The AMSAT News Service bulletins are a free, weekly news and information service of AMSAT, The Radio Amateur Satellite Corporation. ANS publishes news related to Amateur Radio in Space including reports on the activities of a worldwide group of Amateur Radio operators who share an active interest in designing, building, launching and communicating through analog and digital Amateur Radio satellites.
The news feed on http://www.amsat.org publishes news of Amateur Radio in Space as soon as our volunteers can post it.
Please send any amateur satellite news or reports to: ans-editor [at] amsat.org
You can sign up for free e-mail delivery of the AMSAT News Service Bulletins via the ANS List; to join this list see: https://mailman.amsat.org/postorius/lists/ans.amsat.org/
In this edition:
- CAMSAT XW-3 (CAS-9) To Be Launched Today
- ARISS SSTV Event Scheduled for Dec 26
- Bob Davis, KF4KSS, AMSAT Engineer, SK
- AO-73 Mode Change Made
- Change Of Operation Schedule of FO-99 / NEXUS
- New release of AMSAT Status for Android
- ARISS News
- Upcoming Satellite Operations
- Hamfests, Conventions, Maker Faires, and Other Events
- Satellite Shorts From All Over
ANS-360 AMSAT News Service Weekly Bulletins
To: All RADIO AMATEURS
From: Radio Amateur Satellite Corporation
712 H Street NE, Suite 1653
Washington, DC 20002
DATE 2021 Dec 26
CAMSAT XW-3 (CAS-9) To Be Launched Today
The CAMSAT XW-3 (CAS-9) amateur radio satellite is scheduled to be launched today, 2021-12-26, at 03:11:31 UTC, and will be deployed at 98.858°E and 28.413°S at UTC 03:35:58, a location close to Western Australia.
Radio amateurs will receive CW beacon and GMSK telemetry signals approximately 38 seconds after the satellite is separated from the launch vehicle, and then the linear transponder will be put into use after approximately 49 seconds.
CAMSAT is looking for the CW beacon and telemetry monitoring from Western Australia, South America and North America during the first orbit of the satellite.
A preliminary Two-Line Orbital Element set has been released. However, any launch delay will affect this prediction radically, and radar-confirmed TLEs will probably not be available for several days:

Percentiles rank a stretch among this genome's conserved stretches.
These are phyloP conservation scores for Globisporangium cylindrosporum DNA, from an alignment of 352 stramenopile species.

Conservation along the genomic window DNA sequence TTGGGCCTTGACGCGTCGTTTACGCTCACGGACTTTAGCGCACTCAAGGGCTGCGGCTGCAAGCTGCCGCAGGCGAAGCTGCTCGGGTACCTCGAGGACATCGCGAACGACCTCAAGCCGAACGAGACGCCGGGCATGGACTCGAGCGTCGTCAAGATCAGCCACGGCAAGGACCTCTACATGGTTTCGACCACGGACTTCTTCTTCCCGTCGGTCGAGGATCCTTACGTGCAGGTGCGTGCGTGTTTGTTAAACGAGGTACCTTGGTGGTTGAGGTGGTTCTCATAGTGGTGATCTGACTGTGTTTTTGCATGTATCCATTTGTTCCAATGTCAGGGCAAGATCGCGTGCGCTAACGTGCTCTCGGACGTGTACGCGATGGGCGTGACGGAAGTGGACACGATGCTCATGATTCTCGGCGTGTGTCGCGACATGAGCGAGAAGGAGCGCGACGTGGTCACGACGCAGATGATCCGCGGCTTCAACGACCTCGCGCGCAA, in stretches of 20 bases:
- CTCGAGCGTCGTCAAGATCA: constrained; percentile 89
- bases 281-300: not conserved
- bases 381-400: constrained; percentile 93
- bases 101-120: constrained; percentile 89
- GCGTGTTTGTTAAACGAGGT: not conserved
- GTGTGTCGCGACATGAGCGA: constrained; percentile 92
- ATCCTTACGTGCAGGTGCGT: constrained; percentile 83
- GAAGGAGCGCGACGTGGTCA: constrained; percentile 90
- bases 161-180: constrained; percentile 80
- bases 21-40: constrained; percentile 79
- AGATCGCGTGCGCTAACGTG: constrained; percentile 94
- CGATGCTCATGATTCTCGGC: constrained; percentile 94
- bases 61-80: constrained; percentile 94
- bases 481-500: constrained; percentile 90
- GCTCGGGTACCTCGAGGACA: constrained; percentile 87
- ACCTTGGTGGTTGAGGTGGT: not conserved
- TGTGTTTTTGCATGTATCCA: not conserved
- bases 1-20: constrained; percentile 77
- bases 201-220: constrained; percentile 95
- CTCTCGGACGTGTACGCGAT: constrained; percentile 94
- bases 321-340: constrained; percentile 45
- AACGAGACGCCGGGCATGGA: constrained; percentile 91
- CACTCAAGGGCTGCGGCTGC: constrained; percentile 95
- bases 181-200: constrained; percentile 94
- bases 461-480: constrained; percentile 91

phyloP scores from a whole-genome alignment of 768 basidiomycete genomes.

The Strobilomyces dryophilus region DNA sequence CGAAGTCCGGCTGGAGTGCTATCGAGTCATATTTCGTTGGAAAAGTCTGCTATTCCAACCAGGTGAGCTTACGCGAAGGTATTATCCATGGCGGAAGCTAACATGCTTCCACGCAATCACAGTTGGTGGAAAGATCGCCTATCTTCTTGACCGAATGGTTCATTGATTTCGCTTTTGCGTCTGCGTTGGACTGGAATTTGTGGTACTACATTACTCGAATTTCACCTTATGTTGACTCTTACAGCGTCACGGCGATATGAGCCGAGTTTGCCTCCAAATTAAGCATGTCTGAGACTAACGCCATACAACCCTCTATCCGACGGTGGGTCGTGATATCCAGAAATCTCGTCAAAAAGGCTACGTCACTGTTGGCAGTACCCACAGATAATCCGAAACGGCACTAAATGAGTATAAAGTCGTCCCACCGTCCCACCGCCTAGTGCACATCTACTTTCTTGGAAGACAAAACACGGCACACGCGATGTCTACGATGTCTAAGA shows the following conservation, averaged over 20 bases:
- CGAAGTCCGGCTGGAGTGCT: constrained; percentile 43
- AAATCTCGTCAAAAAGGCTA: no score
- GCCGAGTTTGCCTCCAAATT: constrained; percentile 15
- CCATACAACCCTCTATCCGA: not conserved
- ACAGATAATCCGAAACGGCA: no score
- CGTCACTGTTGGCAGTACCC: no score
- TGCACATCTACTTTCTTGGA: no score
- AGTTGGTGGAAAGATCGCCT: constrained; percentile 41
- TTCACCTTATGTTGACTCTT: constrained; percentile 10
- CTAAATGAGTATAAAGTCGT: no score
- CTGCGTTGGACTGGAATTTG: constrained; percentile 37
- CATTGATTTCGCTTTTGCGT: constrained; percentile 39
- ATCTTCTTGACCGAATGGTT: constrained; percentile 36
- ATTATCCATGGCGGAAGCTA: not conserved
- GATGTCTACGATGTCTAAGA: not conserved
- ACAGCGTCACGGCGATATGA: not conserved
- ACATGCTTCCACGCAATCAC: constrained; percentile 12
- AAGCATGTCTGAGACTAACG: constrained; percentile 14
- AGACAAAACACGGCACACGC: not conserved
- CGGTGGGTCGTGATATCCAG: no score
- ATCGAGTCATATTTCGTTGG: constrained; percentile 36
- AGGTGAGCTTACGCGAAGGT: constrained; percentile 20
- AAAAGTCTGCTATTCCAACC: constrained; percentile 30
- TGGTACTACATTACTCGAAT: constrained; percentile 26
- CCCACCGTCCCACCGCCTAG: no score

1 99999U 21360.14997609 .00000032 00000-0 10363-4 0 00007
2 99999 098.5836 072.3686 0004232 307.2415 261.3002 14.38559758000156
CW telemetry beacon:
*RF power: 20dBm
*CW rate: 22wpm
*RF power: 23dBm
*Data rate: 4800bps
V/U mode linear transponder:
*Uplink frequency: 145.870MHz
*Downlink frequency: 435.180MHz
*RF power: 20dBm
Preliminary Doppler.SQF file entry:
A detailed CAS-9 user’s manual is available at https://bit.ly/3EokTw5
[ANS thanks Alan Kung, BA1DU, for the above information]
LAST CALL for the 2021 President’s Club!
There are only a handful of 2021 coins left and when they are gone, they are gone.
Don’t miss this chance to own this one-of-a-kind coin because
after January 1 they will no longer be available.
Score your 2″ 4-Color Accent Commemorative Coin.
This gold finished coin comes with
Full Color Certificate and Embroidered “Remove Before Flight” Key Tag
Donate today at
You won’t want to miss it!
ARISS SSTV Event Scheduled for Dec 26
An ARISS Slow Scan TV (SSTV) event is scheduled from the International Space Station (ISS). The event is slated to begin on December 26 at 18:25 UTC for setup and operation and continue until December 31 ending at 17:05 UTC. Dates and times subject to change due to ISS operational adjustments.
Images will be downlinked at 145.8 MHz +/- 3 KHz for Doppler shift and the expected SSTV mode of operation is PD 120.
The main theme will be for this event will be lunar exploration. Radio enthusiasts participating in the event can post and view images on the ARISS SSTV Gallery at https://www.spaceflightsoftware.com/ARISS_SSTV/ .
After your image is posted at the gallery, you can acquire a special award by linking to https://ariss.pzk.org.pl/sstv/ and follow directions for submitting a digital copy of your received image.
[ANS thanks Dave Jordan, AA4KN, and Gaston Bertels, ON4WF, ARISS Operations Team, for the above information]
Need new satellite antennas? Purchase Arrows, Alaskan Arrows,
and M2 LEO-Packs from the AMSAT Store. When you purchase through
AMSAT, a portion of the proceeds goes towards
Keeping Amateur Radio in Space.
Bob Davis, KF4KSS, AMSAT Engineer, SK
Robert “Bob” Davis, 49, passed away on December 10, 2021 at his home in Pocomoke City, Maryland. Bob became part of the AMSAT Engineering team in 1996 after graduating from the University of Central Florida with a degree in mechanical engineering. He was instrumental in the revision to the satellite structure of the Phase 3D spacecraft, adding his expertise to the mounting system and solar panel deployment system.